Alison Werner 9:18
Okay. So then you mentioned there that you know, the treatment coordinator that existed before the pandemic is obsolete. So can you talk a little bit more about how you think the job has changed?
Dr Roger Levin 9:30
Yes, one of the business terms I love is reinvention, we have to reinvent the orthodontic treatment coordinator. Now some things can be fixed. This cannot be fixed, you need to start over. And in other words, we’re not going to fix this treatment coordinator. We’re going to rebuild from the ground up and the treatment coordinator today has to excel first and foremost in building relationships. Sales in orthodontics are about trust. This is not making a decision to buy a new pair of pants. This is not making a decision, what restaurant am I going to eat in this week? This is a health care decision and an expensive decision. Both are very important factors. And the goal of the new orthodontic treatment coordinator is very simple. At the end of the appointment, you want the parent or patient to say I want to be a patient in this practice, not I can afford it. So I’ll do it here. Not it’s near my house. So I’ll do it here. But you want that parent or patient to literally say to themselves, I want to be a patient in this practice. And it’s worth paying orthodontic practice fees to be in this practice.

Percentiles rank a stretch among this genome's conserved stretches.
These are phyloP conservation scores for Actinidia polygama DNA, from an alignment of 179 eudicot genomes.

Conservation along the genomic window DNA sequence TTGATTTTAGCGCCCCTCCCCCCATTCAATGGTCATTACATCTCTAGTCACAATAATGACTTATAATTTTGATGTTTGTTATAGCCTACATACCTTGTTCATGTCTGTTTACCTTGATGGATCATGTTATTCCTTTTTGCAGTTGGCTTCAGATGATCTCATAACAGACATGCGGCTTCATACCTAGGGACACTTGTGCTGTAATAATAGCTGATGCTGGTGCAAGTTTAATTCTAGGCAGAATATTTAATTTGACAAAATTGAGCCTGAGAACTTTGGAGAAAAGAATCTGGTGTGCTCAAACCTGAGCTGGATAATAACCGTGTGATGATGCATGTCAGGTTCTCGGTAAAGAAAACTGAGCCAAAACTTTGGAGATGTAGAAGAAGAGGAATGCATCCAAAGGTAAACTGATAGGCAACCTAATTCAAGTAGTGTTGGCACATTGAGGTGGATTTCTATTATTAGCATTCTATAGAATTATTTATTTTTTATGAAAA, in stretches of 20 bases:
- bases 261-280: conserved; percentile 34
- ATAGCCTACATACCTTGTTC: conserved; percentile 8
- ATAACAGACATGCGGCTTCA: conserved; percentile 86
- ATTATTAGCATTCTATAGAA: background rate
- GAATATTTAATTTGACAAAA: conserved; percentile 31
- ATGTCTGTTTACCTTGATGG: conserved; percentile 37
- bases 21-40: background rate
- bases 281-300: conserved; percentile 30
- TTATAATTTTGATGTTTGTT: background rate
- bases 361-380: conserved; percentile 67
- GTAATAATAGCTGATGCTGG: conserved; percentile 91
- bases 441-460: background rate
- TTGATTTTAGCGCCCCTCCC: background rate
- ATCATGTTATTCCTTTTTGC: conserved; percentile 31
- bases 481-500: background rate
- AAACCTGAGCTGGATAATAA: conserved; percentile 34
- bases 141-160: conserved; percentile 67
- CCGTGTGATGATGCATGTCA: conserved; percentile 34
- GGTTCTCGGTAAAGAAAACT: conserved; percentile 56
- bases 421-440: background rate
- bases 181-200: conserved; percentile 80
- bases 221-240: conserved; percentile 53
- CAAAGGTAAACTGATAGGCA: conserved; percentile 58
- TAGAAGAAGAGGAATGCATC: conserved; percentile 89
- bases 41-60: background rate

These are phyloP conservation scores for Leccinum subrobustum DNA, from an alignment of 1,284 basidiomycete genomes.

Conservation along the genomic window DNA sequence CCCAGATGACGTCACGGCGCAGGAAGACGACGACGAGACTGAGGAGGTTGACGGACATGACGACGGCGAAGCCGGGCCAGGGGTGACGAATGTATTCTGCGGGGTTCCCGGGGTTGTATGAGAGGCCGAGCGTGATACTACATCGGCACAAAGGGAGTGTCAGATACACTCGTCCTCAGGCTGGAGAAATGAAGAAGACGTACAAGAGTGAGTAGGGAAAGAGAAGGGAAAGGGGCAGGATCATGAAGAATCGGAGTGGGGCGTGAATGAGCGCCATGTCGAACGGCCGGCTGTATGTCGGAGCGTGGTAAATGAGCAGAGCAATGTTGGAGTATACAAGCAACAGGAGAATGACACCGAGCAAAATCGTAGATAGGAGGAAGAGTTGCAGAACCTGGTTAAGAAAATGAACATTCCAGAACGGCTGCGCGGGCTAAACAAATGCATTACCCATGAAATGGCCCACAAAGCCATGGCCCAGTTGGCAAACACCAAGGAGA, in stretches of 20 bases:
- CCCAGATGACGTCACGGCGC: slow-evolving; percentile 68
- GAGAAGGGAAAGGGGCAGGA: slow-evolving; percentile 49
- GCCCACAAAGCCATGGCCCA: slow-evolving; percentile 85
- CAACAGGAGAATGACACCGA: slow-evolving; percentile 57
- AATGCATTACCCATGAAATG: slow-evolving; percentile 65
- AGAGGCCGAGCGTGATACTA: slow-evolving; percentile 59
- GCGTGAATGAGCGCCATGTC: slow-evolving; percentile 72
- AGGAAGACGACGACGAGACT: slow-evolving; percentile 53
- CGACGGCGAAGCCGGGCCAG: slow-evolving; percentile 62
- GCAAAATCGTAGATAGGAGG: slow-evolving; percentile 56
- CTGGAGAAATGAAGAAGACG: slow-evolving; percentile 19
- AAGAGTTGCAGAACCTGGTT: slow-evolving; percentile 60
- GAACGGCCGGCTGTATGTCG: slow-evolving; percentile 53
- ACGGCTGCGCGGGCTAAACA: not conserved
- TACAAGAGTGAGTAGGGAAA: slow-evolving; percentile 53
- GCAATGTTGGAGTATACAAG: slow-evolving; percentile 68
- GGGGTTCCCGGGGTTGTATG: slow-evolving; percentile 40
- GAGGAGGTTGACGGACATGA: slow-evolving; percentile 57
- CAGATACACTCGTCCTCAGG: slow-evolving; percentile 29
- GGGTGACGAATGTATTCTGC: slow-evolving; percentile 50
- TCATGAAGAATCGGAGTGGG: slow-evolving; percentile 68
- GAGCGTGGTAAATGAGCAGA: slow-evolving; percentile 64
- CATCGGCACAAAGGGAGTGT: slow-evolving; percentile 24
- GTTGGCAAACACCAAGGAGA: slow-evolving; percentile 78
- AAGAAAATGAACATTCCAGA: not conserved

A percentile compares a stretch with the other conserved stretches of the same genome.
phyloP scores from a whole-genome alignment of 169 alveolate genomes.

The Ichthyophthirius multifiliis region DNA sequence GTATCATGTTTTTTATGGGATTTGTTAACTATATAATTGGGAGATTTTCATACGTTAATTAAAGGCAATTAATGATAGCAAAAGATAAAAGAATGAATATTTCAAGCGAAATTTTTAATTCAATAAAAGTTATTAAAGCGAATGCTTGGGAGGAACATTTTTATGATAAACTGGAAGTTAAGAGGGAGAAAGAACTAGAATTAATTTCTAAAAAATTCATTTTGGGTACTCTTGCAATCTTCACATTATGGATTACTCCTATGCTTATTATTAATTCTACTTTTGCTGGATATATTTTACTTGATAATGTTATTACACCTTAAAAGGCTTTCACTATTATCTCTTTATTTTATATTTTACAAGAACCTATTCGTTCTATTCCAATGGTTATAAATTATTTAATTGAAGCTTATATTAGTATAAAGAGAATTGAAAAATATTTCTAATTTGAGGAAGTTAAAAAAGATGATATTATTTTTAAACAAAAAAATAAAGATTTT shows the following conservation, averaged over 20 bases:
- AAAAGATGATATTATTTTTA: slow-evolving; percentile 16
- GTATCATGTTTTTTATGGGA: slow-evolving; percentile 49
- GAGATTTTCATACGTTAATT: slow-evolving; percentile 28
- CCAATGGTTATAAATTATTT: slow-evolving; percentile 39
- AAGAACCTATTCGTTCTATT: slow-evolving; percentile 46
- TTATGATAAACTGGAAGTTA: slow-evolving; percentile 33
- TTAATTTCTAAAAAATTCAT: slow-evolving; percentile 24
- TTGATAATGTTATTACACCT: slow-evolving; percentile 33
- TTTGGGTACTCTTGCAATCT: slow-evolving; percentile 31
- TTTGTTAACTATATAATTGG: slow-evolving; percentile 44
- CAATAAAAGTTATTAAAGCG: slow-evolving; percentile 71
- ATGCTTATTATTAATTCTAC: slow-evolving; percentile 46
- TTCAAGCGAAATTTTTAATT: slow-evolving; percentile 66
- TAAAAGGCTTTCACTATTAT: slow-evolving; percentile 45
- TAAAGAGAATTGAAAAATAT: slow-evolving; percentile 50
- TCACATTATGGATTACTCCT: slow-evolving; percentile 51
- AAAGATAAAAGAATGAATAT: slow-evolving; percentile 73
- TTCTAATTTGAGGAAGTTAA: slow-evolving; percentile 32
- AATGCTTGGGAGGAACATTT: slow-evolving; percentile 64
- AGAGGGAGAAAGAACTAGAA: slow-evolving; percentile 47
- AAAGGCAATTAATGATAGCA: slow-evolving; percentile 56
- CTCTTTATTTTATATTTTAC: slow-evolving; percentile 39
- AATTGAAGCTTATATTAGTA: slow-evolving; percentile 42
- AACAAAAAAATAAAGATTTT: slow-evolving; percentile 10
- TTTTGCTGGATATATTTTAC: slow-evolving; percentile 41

Alison Werner 10:45
Okay, so then what is the outline of the process that an effective TC can have in this environment.
Dr Roger Levin 10:53